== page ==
Me, Elsewhere: Thanks for All the Runs

My latest at Hardball Times examines pitchers that succeeded despite not pitching very well. Our pal Ismael Valdez, who once inspired some wretched poetry, appears on this list.

For grins, here are the five lowest ERA+ of Padres pitchers who qualified for the ERA title and finished with a winning record:

  1. Kevin Jarvis, 2001: 12-11, 4.79 ERA, 84 ERA+
  2. Eric Show, 1983: 15-12, 4.17, 85
  3. Andy Hawkins, 1986: 10-8, 4.30, 85
  4. Ed Whitson, 1988: 13-11, 3.77, 91
  5. Joey Hamilton, 1997: 12-7, 4.25, 92

Hamilton’s performance is especially impressive given that the Padres had a 76-86 record that year. They scored 5.14 runs per game for Hamilton and gave him at least two runs to work with in 30 of his 31 starts.

What an awful pitching staff. Trevor Hoffman (147) and Jim Bruske (108) were the only pitchers out of the 21 who appeared for the Padres in ’97 to finish with an ERA+ better than 100. The team ERA+ was 78, which is like a whole lot of Steve Arlin or, for the younger folks, Sergio Mitre.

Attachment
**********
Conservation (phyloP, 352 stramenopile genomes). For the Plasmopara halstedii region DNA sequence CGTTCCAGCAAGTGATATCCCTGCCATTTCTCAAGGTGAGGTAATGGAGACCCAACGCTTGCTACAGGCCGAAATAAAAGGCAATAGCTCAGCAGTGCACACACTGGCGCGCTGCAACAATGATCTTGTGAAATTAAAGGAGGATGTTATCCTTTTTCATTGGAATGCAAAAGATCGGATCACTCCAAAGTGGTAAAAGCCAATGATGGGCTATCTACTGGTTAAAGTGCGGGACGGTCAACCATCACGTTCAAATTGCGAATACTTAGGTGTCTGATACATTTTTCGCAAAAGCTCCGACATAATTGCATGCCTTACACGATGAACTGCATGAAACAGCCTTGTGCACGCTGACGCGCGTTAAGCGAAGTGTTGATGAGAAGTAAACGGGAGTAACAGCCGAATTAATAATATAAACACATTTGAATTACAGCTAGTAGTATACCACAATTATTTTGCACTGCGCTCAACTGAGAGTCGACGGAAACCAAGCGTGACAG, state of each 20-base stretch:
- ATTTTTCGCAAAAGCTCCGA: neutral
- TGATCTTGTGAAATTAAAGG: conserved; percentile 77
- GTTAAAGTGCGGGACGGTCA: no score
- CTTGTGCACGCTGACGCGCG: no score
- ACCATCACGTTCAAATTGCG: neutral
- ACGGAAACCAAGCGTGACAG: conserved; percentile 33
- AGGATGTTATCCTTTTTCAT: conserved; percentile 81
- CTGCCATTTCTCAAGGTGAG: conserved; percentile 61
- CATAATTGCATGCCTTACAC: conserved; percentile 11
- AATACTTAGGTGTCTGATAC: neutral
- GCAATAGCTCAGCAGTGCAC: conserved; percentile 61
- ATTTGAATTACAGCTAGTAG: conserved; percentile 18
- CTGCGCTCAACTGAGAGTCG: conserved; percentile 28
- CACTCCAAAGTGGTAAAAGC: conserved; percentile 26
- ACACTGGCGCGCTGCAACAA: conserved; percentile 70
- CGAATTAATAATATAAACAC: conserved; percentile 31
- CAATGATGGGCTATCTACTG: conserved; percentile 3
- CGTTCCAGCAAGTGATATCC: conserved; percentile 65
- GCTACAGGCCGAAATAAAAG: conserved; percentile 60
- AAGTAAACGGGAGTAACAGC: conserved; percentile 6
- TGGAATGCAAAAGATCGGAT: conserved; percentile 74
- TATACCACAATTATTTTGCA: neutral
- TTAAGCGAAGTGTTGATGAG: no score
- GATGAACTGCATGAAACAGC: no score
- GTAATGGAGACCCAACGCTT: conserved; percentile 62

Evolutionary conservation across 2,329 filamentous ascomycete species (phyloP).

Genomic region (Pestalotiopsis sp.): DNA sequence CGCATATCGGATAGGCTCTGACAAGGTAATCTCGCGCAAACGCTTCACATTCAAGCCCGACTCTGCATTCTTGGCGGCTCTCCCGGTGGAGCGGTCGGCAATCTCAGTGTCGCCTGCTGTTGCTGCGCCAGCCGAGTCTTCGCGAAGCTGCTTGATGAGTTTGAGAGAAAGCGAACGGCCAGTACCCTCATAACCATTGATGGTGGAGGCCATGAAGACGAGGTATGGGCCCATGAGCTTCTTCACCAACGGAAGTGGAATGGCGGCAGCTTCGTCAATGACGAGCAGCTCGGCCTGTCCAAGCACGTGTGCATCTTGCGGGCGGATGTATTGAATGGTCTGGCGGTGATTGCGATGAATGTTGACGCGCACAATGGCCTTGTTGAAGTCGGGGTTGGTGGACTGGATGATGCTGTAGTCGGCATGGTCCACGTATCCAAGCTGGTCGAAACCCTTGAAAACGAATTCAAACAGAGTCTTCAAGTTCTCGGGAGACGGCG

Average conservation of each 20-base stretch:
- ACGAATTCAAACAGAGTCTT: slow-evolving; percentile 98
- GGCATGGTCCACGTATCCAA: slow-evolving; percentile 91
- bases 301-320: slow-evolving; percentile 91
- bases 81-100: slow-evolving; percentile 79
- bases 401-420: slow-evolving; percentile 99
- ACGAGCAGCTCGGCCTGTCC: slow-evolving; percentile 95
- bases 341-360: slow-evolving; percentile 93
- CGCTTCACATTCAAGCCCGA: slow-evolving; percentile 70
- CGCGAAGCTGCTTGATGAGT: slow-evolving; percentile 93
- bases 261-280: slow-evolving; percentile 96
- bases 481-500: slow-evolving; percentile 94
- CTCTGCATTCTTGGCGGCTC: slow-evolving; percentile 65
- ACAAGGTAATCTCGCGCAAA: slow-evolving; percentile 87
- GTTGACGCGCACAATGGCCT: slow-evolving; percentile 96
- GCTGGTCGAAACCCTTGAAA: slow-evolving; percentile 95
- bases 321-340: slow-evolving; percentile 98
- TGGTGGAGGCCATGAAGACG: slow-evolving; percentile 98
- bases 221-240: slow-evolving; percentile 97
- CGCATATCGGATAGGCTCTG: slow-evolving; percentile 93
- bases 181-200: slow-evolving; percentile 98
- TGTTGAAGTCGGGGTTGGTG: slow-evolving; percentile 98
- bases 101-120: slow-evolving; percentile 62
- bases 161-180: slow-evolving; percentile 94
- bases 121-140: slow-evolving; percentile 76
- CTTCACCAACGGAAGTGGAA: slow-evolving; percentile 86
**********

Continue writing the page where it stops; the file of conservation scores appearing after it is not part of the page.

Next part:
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2 Responses »

  1. It’s amazing that the Padres went from a team ERA+ of 78 in ’97 to 107 in ’98. Adding Kevin Brown’s 257 innings of 164 ERA+ certainly helped. The offense was actually better by OPS+ in ’97 than ’98, but you’re not going anywhere with pitching that putrid.

    The ’97 staff was actually worse than last year’s. The lesson I’m drawing from this is that the Padres just need to go out and trade for Tim Lincecum, and they’ll go to the World Series.